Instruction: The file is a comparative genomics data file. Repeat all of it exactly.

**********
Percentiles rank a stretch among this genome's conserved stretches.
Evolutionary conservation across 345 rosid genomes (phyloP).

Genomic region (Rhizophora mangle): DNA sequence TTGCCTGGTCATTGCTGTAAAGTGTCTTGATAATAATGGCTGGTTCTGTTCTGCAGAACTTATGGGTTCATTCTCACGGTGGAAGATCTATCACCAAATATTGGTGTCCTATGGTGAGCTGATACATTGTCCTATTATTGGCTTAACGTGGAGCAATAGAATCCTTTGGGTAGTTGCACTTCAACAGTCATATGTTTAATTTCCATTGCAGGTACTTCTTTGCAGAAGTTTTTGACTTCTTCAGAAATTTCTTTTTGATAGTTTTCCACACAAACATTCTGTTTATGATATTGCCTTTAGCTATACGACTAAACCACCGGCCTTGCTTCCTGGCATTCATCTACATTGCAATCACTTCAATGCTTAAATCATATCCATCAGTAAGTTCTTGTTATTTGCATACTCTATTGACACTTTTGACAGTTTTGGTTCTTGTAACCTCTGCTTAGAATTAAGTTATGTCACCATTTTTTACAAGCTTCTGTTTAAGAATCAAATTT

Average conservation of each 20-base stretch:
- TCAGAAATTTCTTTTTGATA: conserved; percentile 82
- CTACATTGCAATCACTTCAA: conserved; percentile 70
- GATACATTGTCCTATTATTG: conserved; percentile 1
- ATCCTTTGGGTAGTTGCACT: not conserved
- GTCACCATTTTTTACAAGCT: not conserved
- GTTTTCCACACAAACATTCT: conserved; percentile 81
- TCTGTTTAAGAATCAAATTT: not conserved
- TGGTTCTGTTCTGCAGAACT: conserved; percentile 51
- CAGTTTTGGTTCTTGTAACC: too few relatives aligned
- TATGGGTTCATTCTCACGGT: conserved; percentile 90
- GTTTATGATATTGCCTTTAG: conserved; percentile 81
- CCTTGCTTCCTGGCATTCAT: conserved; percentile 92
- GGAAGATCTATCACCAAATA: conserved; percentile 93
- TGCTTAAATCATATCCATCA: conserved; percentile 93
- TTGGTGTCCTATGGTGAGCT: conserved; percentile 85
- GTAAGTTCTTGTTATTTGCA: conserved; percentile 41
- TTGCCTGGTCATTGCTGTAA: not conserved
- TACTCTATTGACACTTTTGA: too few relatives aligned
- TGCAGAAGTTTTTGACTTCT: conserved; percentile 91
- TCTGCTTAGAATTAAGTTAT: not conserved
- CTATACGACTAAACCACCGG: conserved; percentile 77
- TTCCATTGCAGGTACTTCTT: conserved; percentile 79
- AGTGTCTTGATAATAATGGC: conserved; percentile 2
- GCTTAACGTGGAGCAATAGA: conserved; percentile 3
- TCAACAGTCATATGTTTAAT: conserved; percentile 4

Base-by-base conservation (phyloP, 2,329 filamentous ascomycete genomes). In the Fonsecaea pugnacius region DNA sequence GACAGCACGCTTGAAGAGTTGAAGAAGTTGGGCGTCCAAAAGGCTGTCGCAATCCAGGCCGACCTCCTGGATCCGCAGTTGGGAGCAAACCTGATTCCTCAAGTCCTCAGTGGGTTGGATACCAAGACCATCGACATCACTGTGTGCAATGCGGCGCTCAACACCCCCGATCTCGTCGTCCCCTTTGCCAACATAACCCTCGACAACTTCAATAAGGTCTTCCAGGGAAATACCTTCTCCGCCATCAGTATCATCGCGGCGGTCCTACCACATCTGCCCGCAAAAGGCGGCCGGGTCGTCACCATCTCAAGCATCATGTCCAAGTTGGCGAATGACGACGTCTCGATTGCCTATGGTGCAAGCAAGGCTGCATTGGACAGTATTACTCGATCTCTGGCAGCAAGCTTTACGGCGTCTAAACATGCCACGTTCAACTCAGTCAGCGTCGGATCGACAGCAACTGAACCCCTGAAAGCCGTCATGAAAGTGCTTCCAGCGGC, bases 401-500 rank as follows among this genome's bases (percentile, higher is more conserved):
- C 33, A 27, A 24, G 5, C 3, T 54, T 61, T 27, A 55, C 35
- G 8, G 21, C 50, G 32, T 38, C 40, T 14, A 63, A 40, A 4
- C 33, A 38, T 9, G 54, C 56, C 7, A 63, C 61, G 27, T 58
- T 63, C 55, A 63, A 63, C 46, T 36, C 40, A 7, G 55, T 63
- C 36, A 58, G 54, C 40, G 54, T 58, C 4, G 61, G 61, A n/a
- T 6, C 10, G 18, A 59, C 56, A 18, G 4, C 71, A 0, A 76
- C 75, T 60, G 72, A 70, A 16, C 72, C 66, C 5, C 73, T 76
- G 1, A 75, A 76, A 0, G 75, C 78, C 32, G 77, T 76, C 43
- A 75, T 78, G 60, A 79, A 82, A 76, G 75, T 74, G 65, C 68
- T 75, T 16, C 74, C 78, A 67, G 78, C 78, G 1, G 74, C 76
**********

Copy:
Percentiles rank a stretch among this genome's conserved stretches.
Evolutionary conservation across 345 rosid genomes (phyloP).

Genomic region (Rhizophora mangle): DNA sequence TTGCCTGGTCATTGCTGTAAAGTGTCTTGATAATAATGGCTGGTTCTGTTCTGCAGAACTTATGGGTTCATTCTCACGGTGGAAGATCTATCACCAAATATTGGTGTCCTATGGTGAGCTGATACATTGTCCTATTATTGGCTTAACGTGGAGCAATAGAATCCTTTGGGTAGTTGCACTTCAACAGTCATATGTTTAATTTCCATTGCAGGTACTTCTTTGCAGAAGTTTTTGACTTCTTCAGAAATTTCTTTTTGATAGTTTTCCACACAAACATTCTGTTTATGATATTGCCTTTAGCTATACGACTAAACCACCGGCCTTGCTTCCTGGCATTCATCTACATTGCAATCACTTCAATGCTTAAATCATATCCATCAGTAAGTTCTTGTTATTTGCATACTCTATTGACACTTTTGACAGTTTTGGTTCTTGTAACCTCTGCTTAGAATTAAGTTATGTCACCATTTTTTACAAGCTTCTGTTTAAGAATCAAATTT

Average conservation of each 20-base stretch:
- TCAGAAATTTCTTTTTGATA: conserved; percentile 82
- CTACATTGCAATCACTTCAA: conserved; percentile 70
- GATACATTGTCCTATTATTG: conserved; percentile 1
- ATCCTTTGGGTAGTTGCACT: not conserved
- GTCACCATTTTTTACAAGCT: not conserved
- GTTTTCCACACAAACATTCT: conserved; percentile 81
- TCTGTTTAAGAATCAAATTT: not conserved
- TGGTTCTGTTCTGCAGAACT: conserved; percentile 51
- CAGTTTTGGTTCTTGTAACC: too few relatives aligned
- TATGGGTTCATTCTCACGGT: conserved; percentile 90
- GTTTATGATATTGCCTTTAG: conserved; percentile 81
- CCTTGCTTCCTGGCATTCAT: conserved; percentile 92
- GGAAGATCTATCACCAAATA: conserved; percentile 93
- TGCTTAAATCATATCCATCA: conserved; percentile 93
- TTGGTGTCCTATGGTGAGCT: conserved; percentile 85
- GTAAGTTCTTGTTATTTGCA: conserved; percentile 41
- TTGCCTGGTCATTGCTGTAA: not conserved
- TACTCTATTGACACTTTTGA: too few relatives aligned
- TGCAGAAGTTTTTGACTTCT: conserved; percentile 91
- TCTGCTTAGAATTAAGTTAT: not conserved
- CTATACGACTAAACCACCGG: conserved; percentile 77
- TTCCATTGCAGGTACTTCTT: conserved; percentile 79
- AGTGTCTTGATAATAATGGC: conserved; percentile 2
- GCTTAACGTGGAGCAATAGA: conserved; percentile 3
- TCAACAGTCATATGTTTAAT: conserved; percentile 4

Base-by-base conservation (phyloP, 2,329 filamentous ascomycete genomes). In the Fonsecaea pugnacius region DNA sequence GACAGCACGCTTGAAGAGTTGAAGAAGTTGGGCGTCCAAAAGGCTGTCGCAATCCAGGCCGACCTCCTGGATCCGCAGTTGGGAGCAAACCTGATTCCTCAAGTCCTCAGTGGGTTGGATACCAAGACCATCGACATCACTGTGTGCAATGCGGCGCTCAACACCCCCGATCTCGTCGTCCCCTTTGCCAACATAACCCTCGACAACTTCAATAAGGTCTTCCAGGGAAATACCTTCTCCGCCATCAGTATCATCGCGGCGGTCCTACCACATCTGCCCGCAAAAGGCGGCCGGGTCGTCACCATCTCAAGCATCATGTCCAAGTTGGCGAATGACGACGTCTCGATTGCCTATGGTGCAAGCAAGGCTGCATTGGACAGTATTACTCGATCTCTGGCAGCAAGCTTTACGGCGTCTAAACATGCCACGTTCAACTCAGTCAGCGTCGGATCGACAGCAACTGAACCCCTGAAAGCCGTCATGAAAGTGCTTCCAGCGGC, bases 401-500 rank as follows among this genome's bases (percentile, higher is more conserved):
- C 33, A 27, A 24, G 5, C 3, T 54, T 61, T 27, A 55, C 35
- G 8, G 21, C 50, G 32, T 38, C 40, T 14, A 63, A 40, A 4
- C 33, A 38, T 9, G 54, C 56, C 7, A 63, C 61, G 27, T 58
- T 63, C 55, A 63, A 63, C 46, T 36, C 40, A 7, G 55, T 63
- C 36, A 58, G 54, C 40, G 54, T 58, C 4, G 61, G 61, A n/a
- T 6, C 10, G 18, A 59, C 56, A 18, G 4, C 71, A 0, A 76
- C 75, T 60, G 72, A 70, A 16, C 72, C 66, C 5, C 73, T 76
- G 1, A 75, A 76, A 0, G 75, C 78, C 32, G 77, T 76, C 43
- A 75, T 78, G 60, A 79, A 82, A 76, G 75, T 74, G 65, C 68
- T 75, T 16, C 74, C 78, A 67, G 78, C 78, G 1, G 74, C 76